I watched the press conference live from the White House today announcing the Let's Move Campaign that Michelle Obama has initiated to combat the rising rates of Childhood Obesity.  Kudos Michelle!  With the partnership of athletes, schools, and both private and public organizations to bring together resources and momentum.  

I believe in this mission so wholeheartedly I can't wait to see where this goes right as I enter the field!

Check it out!


Don't Buy Into the Headlines, Exercise IS Healthy

Insert Racy Title Here

Thank you TIME, for making one of the latest headlines on your site "Exercise Won't Make You Thin".  Traditionally, provocative headlines sell papers (or in this digital age get clicked on, tweeted and dugg), but unfortunately that also means a reduction of thorough research to mere words.  Just Sunday this headline broke, and while the accompanying four page article was a good read, I saw this headline on both TIME and CNN's websites as a main feature.  

Photo courtesy of the Spondylitis Association

More often than not people read just the headlines (or maybe a few paragraphs... congrats on making it this far in the blog) and if that were so in this case you would leave your computer unimpressed with the prospect of exercising.  The article doesn't ignore the health benefits of exercising, but it certainly doesn't get to them until page three.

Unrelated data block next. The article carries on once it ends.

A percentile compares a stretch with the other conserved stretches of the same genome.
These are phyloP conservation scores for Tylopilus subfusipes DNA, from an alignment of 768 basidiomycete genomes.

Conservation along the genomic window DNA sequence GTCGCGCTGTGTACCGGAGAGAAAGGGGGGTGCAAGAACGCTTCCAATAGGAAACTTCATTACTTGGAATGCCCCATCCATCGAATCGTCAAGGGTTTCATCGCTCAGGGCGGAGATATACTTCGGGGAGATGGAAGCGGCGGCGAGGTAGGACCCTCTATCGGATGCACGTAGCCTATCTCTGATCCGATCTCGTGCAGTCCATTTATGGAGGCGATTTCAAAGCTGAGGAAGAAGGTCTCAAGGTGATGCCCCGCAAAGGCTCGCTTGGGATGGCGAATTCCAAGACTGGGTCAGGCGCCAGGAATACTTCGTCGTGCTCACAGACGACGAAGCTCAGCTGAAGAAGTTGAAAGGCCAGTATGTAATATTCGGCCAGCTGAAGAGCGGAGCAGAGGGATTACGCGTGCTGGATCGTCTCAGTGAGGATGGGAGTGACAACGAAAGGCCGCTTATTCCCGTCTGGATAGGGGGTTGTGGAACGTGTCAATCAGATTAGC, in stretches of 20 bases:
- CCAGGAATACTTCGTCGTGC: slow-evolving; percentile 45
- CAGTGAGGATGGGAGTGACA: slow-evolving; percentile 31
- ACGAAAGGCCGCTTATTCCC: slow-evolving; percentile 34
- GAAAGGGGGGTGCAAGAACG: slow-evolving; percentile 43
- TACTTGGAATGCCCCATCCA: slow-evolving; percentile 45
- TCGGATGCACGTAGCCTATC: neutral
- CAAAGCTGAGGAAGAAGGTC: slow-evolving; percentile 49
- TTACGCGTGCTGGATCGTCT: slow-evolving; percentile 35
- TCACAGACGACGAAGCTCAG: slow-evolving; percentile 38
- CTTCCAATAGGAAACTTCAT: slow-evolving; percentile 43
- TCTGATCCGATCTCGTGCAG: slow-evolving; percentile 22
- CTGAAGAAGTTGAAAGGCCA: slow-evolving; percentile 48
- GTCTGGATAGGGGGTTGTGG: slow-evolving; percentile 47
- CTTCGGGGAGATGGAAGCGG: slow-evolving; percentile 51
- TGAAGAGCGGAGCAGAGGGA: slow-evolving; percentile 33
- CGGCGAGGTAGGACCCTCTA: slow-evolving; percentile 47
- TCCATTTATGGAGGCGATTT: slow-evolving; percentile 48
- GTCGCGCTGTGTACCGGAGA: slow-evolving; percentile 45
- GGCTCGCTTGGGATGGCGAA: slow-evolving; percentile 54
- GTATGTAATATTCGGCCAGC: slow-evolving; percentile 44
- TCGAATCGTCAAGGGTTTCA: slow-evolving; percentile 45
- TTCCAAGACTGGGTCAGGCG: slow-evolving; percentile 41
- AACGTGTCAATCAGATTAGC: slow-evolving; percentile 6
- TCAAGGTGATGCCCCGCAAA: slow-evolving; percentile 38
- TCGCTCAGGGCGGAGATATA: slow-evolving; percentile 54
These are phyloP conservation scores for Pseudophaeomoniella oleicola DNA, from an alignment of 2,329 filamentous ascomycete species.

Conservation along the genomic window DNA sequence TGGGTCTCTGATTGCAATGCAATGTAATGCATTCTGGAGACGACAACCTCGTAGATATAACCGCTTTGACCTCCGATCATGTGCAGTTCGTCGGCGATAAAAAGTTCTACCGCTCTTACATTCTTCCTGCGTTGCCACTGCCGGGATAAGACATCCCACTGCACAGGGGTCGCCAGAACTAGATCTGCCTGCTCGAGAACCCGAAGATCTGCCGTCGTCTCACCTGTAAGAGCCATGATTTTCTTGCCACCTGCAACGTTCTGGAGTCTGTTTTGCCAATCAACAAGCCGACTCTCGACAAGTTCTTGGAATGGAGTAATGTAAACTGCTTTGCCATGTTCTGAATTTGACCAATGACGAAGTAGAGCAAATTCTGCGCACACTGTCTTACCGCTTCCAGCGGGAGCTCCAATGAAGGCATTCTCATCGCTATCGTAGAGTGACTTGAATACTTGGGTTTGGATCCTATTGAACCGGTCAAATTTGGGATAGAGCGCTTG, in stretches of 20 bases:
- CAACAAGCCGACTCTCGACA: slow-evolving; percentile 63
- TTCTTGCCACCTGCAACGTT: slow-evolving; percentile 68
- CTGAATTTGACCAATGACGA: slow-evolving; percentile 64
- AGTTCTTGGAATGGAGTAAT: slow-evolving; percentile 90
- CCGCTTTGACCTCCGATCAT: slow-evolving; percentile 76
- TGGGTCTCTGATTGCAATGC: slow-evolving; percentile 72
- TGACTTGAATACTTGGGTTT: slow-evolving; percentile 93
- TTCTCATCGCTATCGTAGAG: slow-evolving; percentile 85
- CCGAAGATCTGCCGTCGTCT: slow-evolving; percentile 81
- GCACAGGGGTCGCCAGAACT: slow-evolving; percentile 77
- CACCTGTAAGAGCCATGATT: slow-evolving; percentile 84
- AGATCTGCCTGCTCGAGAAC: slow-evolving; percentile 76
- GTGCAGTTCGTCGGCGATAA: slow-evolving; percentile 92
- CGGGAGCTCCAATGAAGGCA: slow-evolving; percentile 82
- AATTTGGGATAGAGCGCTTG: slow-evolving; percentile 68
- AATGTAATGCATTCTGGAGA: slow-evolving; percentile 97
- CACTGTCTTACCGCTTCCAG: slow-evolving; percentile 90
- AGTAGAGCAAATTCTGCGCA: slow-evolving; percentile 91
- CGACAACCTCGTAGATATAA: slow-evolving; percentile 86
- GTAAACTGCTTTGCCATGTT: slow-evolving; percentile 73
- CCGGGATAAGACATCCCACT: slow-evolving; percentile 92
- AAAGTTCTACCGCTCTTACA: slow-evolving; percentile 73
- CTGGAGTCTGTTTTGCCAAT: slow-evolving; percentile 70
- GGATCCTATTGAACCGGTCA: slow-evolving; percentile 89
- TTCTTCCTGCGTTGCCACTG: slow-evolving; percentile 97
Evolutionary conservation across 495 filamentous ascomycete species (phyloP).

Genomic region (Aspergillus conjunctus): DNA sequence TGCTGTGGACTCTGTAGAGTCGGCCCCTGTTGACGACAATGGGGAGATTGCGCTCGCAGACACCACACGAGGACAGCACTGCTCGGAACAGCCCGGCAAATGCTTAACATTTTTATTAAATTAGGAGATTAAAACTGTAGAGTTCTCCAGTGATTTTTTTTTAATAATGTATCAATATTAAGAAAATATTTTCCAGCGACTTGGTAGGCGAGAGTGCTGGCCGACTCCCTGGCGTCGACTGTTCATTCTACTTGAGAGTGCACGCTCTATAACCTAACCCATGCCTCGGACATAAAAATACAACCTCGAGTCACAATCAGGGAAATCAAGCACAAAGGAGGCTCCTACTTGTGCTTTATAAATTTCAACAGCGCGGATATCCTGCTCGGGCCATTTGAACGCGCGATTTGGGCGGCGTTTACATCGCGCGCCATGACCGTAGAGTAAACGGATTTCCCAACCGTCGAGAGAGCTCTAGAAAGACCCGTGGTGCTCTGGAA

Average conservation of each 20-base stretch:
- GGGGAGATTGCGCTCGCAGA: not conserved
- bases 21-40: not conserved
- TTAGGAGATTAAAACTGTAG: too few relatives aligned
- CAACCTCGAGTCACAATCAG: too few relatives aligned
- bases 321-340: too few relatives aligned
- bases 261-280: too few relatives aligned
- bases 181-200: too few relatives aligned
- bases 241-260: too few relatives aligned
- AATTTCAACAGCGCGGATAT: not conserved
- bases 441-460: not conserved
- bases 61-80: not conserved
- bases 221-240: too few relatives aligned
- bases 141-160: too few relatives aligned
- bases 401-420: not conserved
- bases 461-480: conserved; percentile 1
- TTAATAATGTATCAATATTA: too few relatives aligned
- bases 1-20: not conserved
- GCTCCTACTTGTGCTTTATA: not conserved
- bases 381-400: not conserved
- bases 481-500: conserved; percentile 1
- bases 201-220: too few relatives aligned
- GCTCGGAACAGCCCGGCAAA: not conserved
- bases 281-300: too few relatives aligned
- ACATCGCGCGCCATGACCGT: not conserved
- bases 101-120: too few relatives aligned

I encourage you to challenge your sources of information.  Check out the peer-reviewed literature (those super scientific journals that the newspapers get their health information from) from time to time, or reflect on the perspective of the author/journalist.  Becoming hyper-aware of the information you're getting will help you weed out those "Coffee Twice Daily Will Add 15 Years of Life" headlines from the true gems in health information.  

Should Weight Management be on Maslow's Hierarchy of Needs?

Now about the article itself.  TIME truly pulled at the heartstrings of Americans - through weight loss.  Notice that the headline uses the word "thin", a reference so often used to indicate total health today.  While maintaining a healthy weight is very important to overall health, it's not the be-all end-all of the nutrition game.  Next time you're thinking about your own health, don't reduce it to the number on the scale, instead think about the big picture and whether that is in balance.  Balancing family, friends, work, sleep, schoolwork, food, creativity, exercise, and your mental alertness are all integral to your health.  Having even one category out of balance can begin to affect other areas of your life.